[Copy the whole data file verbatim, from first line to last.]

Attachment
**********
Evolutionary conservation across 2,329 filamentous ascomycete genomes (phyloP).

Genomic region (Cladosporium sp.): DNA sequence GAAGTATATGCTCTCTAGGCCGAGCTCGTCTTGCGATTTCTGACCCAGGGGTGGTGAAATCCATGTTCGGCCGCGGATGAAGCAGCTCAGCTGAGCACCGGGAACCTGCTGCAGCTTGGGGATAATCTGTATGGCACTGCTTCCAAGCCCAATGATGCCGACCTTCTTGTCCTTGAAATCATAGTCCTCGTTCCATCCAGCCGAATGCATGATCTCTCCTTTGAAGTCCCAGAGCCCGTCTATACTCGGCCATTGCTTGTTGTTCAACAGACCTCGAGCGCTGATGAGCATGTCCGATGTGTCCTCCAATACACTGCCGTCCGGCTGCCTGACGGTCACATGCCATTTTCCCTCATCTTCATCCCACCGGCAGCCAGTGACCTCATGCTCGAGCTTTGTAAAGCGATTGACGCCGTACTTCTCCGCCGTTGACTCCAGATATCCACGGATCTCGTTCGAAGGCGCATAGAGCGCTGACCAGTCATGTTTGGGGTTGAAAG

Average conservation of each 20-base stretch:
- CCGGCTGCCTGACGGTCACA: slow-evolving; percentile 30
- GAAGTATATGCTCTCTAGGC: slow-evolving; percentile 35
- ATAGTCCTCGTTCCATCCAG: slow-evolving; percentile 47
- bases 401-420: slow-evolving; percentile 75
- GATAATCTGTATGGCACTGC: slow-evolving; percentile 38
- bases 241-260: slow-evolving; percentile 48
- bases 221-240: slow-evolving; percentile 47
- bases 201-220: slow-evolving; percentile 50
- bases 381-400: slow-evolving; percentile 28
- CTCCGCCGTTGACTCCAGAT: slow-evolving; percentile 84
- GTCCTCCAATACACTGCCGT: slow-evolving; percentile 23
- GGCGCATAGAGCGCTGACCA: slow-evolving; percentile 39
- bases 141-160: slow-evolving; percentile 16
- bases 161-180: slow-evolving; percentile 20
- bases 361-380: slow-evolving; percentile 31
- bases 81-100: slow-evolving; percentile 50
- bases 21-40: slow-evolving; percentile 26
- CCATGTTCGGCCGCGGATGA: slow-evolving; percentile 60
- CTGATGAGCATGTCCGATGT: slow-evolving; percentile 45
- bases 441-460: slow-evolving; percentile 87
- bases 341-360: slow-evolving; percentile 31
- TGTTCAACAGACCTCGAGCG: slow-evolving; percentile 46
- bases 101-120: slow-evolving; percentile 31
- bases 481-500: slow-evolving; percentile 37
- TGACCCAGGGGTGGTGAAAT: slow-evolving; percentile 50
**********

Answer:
Evolutionary conservation across 2,329 filamentous ascomycete genomes (phyloP).

Genomic region (Cladosporium sp.): DNA sequence GAAGTATATGCTCTCTAGGCCGAGCTCGTCTTGCGATTTCTGACCCAGGGGTGGTGAAATCCATGTTCGGCCGCGGATGAAGCAGCTCAGCTGAGCACCGGGAACCTGCTGCAGCTTGGGGATAATCTGTATGGCACTGCTTCCAAGCCCAATGATGCCGACCTTCTTGTCCTTGAAATCATAGTCCTCGTTCCATCCAGCCGAATGCATGATCTCTCCTTTGAAGTCCCAGAGCCCGTCTATACTCGGCCATTGCTTGTTGTTCAACAGACCTCGAGCGCTGATGAGCATGTCCGATGTGTCCTCCAATACACTGCCGTCCGGCTGCCTGACGGTCACATGCCATTTTCCCTCATCTTCATCCCACCGGCAGCCAGTGACCTCATGCTCGAGCTTTGTAAAGCGATTGACGCCGTACTTCTCCGCCGTTGACTCCAGATATCCACGGATCTCGTTCGAAGGCGCATAGAGCGCTGACCAGTCATGTTTGGGGTTGAAAG

Average conservation of each 20-base stretch:
- CCGGCTGCCTGACGGTCACA: slow-evolving; percentile 30
- GAAGTATATGCTCTCTAGGC: slow-evolving; percentile 35
- ATAGTCCTCGTTCCATCCAG: slow-evolving; percentile 47
- bases 401-420: slow-evolving; percentile 75
- GATAATCTGTATGGCACTGC: slow-evolving; percentile 38
- bases 241-260: slow-evolving; percentile 48
- bases 221-240: slow-evolving; percentile 47
- bases 201-220: slow-evolving; percentile 50
- bases 381-400: slow-evolving; percentile 28
- CTCCGCCGTTGACTCCAGAT: slow-evolving; percentile 84
- GTCCTCCAATACACTGCCGT: slow-evolving; percentile 23
- GGCGCATAGAGCGCTGACCA: slow-evolving; percentile 39
- bases 141-160: slow-evolving; percentile 16
- bases 161-180: slow-evolving; percentile 20
- bases 361-380: slow-evolving; percentile 31
- bases 81-100: slow-evolving; percentile 50
- bases 21-40: slow-evolving; percentile 26
- CCATGTTCGGCCGCGGATGA: slow-evolving; percentile 60
- CTGATGAGCATGTCCGATGT: slow-evolving; percentile 45
- bases 441-460: slow-evolving; percentile 87
- bases 341-360: slow-evolving; percentile 31
- TGTTCAACAGACCTCGAGCG: slow-evolving; percentile 46
- bases 101-120: slow-evolving; percentile 31
- bases 481-500: slow-evolving; percentile 37
- TGACCCAGGGGTGGTGAAAT: slow-evolving; percentile 50